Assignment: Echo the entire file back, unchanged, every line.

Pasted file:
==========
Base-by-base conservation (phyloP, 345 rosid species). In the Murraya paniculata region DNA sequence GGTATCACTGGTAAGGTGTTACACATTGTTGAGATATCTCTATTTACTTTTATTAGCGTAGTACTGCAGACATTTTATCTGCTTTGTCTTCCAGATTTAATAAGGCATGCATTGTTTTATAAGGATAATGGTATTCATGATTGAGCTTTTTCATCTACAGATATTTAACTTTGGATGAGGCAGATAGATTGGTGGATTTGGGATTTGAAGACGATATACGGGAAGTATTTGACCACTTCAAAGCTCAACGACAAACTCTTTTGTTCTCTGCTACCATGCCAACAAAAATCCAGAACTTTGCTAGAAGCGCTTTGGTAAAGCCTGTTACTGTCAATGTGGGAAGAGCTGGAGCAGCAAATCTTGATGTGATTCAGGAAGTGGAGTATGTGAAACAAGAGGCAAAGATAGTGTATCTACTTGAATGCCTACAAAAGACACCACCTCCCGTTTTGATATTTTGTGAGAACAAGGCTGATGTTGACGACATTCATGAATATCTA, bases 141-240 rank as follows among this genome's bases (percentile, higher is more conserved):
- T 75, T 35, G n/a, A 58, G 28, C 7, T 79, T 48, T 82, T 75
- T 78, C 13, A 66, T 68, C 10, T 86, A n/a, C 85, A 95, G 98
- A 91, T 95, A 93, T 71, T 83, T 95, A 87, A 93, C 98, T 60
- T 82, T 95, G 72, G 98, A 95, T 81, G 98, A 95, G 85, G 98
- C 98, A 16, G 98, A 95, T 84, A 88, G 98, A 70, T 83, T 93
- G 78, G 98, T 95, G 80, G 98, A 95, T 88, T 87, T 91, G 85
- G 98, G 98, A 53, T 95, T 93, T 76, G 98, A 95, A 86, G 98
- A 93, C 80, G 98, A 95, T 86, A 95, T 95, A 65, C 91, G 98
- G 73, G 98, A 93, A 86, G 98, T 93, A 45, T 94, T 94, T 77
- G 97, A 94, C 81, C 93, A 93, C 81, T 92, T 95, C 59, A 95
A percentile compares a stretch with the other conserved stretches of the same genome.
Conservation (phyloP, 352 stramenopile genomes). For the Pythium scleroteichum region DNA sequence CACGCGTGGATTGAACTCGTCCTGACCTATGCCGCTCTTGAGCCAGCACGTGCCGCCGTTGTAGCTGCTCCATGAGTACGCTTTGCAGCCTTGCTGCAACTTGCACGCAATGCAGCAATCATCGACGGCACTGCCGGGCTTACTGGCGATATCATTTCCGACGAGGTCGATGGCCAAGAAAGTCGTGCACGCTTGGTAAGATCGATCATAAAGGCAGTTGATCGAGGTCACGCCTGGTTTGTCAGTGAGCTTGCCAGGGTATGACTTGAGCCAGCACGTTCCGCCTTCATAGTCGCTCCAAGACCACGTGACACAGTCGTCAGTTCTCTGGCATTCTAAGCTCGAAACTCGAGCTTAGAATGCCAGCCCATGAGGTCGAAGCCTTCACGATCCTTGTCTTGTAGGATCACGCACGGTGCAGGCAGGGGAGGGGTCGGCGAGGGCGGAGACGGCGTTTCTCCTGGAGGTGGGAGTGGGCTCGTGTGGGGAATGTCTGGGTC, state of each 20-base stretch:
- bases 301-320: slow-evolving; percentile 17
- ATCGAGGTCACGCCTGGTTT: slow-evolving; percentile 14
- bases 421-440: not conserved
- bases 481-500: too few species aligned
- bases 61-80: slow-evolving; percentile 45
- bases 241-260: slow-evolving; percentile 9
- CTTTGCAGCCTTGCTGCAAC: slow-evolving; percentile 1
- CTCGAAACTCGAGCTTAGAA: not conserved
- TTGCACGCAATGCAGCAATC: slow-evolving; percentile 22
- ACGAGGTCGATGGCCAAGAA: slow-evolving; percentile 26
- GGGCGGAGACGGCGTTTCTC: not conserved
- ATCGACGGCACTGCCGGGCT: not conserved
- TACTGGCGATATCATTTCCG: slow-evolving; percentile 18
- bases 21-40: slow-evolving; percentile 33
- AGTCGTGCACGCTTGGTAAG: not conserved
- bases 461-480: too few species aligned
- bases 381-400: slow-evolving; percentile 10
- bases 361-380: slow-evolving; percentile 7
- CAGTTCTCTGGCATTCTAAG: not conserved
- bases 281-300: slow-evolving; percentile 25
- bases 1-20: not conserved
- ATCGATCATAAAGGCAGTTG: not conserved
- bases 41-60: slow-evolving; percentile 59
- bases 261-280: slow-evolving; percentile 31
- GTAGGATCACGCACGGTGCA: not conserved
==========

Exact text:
Base-by-base conservation (phyloP, 345 rosid species). In the Murraya paniculata region DNA sequence GGTATCACTGGTAAGGTGTTACACATTGTTGAGATATCTCTATTTACTTTTATTAGCGTAGTACTGCAGACATTTTATCTGCTTTGTCTTCCAGATTTAATAAGGCATGCATTGTTTTATAAGGATAATGGTATTCATGATTGAGCTTTTTCATCTACAGATATTTAACTTTGGATGAGGCAGATAGATTGGTGGATTTGGGATTTGAAGACGATATACGGGAAGTATTTGACCACTTCAAAGCTCAACGACAAACTCTTTTGTTCTCTGCTACCATGCCAACAAAAATCCAGAACTTTGCTAGAAGCGCTTTGGTAAAGCCTGTTACTGTCAATGTGGGAAGAGCTGGAGCAGCAAATCTTGATGTGATTCAGGAAGTGGAGTATGTGAAACAAGAGGCAAAGATAGTGTATCTACTTGAATGCCTACAAAAGACACCACCTCCCGTTTTGATATTTTGTGAGAACAAGGCTGATGTTGACGACATTCATGAATATCTA, bases 141-240 rank as follows among this genome's bases (percentile, higher is more conserved):
- T 75, T 35, G n/a, A 58, G 28, C 7, T 79, T 48, T 82, T 75
- T 78, C 13, A 66, T 68, C 10, T 86, A n/a, C 85, A 95, G 98
- A 91, T 95, A 93, T 71, T 83, T 95, A 87, A 93, C 98, T 60
- T 82, T 95, G 72, G 98, A 95, T 81, G 98, A 95, G 85, G 98
- C 98, A 16, G 98, A 95, T 84, A 88, G 98, A 70, T 83, T 93
- G 78, G 98, T 95, G 80, G 98, A 95, T 88, T 87, T 91, G 85
- G 98, G 98, A 53, T 95, T 93, T 76, G 98, A 95, A 86, G 98
- A 93, C 80, G 98, A 95, T 86, A 95, T 95, A 65, C 91, G 98
- G 73, G 98, A 93, A 86, G 98, T 93, A 45, T 94, T 94, T 77
- G 97, A 94, C 81, C 93, A 93, C 81, T 92, T 95, C 59, A 95
A percentile compares a stretch with the other conserved stretches of the same genome.
Conservation (phyloP, 352 stramenopile genomes). For the Pythium scleroteichum region DNA sequence CACGCGTGGATTGAACTCGTCCTGACCTATGCCGCTCTTGAGCCAGCACGTGCCGCCGTTGTAGCTGCTCCATGAGTACGCTTTGCAGCCTTGCTGCAACTTGCACGCAATGCAGCAATCATCGACGGCACTGCCGGGCTTACTGGCGATATCATTTCCGACGAGGTCGATGGCCAAGAAAGTCGTGCACGCTTGGTAAGATCGATCATAAAGGCAGTTGATCGAGGTCACGCCTGGTTTGTCAGTGAGCTTGCCAGGGTATGACTTGAGCCAGCACGTTCCGCCTTCATAGTCGCTCCAAGACCACGTGACACAGTCGTCAGTTCTCTGGCATTCTAAGCTCGAAACTCGAGCTTAGAATGCCAGCCCATGAGGTCGAAGCCTTCACGATCCTTGTCTTGTAGGATCACGCACGGTGCAGGCAGGGGAGGGGTCGGCGAGGGCGGAGACGGCGTTTCTCCTGGAGGTGGGAGTGGGCTCGTGTGGGGAATGTCTGGGTC, state of each 20-base stretch:
- bases 301-320: slow-evolving; percentile 17
- ATCGAGGTCACGCCTGGTTT: slow-evolving; percentile 14
- bases 421-440: not conserved
- bases 481-500: too few species aligned
- bases 61-80: slow-evolving; percentile 45
- bases 241-260: slow-evolving; percentile 9
- CTTTGCAGCCTTGCTGCAAC: slow-evolving; percentile 1
- CTCGAAACTCGAGCTTAGAA: not conserved
- TTGCACGCAATGCAGCAATC: slow-evolving; percentile 22
- ACGAGGTCGATGGCCAAGAA: slow-evolving; percentile 26
- GGGCGGAGACGGCGTTTCTC: not conserved
- ATCGACGGCACTGCCGGGCT: not conserved
- TACTGGCGATATCATTTCCG: slow-evolving; percentile 18
- bases 21-40: slow-evolving; percentile 33
- AGTCGTGCACGCTTGGTAAG: not conserved
- bases 461-480: too few species aligned
- bases 381-400: slow-evolving; percentile 10
- bases 361-380: slow-evolving; percentile 7
- CAGTTCTCTGGCATTCTAAG: not conserved
- bases 281-300: slow-evolving; percentile 25
- bases 1-20: not conserved
- ATCGATCATAAAGGCAGTTG: not conserved
- bases 41-60: slow-evolving; percentile 59
- bases 261-280: slow-evolving; percentile 31
- GTAGGATCACGCACGGTGCA: not conserved